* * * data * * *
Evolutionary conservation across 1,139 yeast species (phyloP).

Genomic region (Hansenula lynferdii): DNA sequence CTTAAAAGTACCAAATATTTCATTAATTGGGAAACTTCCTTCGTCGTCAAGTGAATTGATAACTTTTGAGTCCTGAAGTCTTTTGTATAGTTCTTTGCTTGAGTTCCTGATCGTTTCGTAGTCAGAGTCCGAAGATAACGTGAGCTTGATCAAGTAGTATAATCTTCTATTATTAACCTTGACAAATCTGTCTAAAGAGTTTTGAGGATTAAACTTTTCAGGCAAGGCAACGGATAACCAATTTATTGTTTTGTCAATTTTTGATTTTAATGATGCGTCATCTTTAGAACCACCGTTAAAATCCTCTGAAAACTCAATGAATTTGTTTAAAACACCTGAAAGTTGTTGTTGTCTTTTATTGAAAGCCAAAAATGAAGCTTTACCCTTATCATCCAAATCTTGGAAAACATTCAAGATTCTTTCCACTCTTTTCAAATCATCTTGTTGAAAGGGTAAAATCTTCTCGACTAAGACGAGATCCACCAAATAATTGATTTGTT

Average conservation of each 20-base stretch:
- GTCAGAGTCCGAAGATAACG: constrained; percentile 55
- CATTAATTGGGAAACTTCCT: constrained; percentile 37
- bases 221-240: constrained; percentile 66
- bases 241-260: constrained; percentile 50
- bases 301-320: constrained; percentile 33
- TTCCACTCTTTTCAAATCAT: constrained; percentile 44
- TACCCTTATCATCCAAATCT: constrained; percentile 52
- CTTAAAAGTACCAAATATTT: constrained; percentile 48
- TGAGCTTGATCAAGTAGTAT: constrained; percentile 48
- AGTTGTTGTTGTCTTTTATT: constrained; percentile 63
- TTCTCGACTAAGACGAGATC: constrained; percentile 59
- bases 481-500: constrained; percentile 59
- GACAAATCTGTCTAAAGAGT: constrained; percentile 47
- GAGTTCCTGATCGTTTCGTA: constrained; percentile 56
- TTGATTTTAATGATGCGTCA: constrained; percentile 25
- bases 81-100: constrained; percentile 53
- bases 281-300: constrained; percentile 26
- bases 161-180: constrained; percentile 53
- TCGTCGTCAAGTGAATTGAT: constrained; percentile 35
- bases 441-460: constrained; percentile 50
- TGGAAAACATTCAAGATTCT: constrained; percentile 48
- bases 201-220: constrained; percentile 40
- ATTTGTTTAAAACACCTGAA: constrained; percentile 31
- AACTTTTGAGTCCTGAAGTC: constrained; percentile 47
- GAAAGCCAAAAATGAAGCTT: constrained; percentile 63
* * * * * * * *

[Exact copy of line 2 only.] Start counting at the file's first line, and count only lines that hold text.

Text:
Genomic region (Hansenula lynferdii): DNA sequence CTTAAAAGTACCAAATATTTCATTAATTGGGAAACTTCCTTCGTCGTCAAGTGAATTGATAACTTTTGAGTCCTGAAGTCTTTTGTATAGTTCTTTGCTTGAGTTCCTGATCGTTTCGTAGTCAGAGTCCGAAGATAACGTGAGCTTGATCAAGTAGTATAATCTTCTATTATTAACCTTGACAAATCTGTCTAAAGAGTTTTGAGGATTAAACTTTTCAGGCAAGGCAACGGATAACCAATTTATTGTTTTGTCAATTTTTGATTTTAATGATGCGTCATCTTTAGAACCACCGTTAAAATCCTCTGAAAACTCAATGAATTTGTTTAAAACACCTGAAAGTTGTTGTTGTCTTTTATTGAAAGCCAAAAATGAAGCTTTACCCTTATCATCCAAATCTTGGAAAACATTCAAGATTCTTTCCACTCTTTTCAAATCATCTTGTTGAAAGGGTAAAATCTTCTCGACTAAGACGAGATCCACCAAATAATTGATTTGTT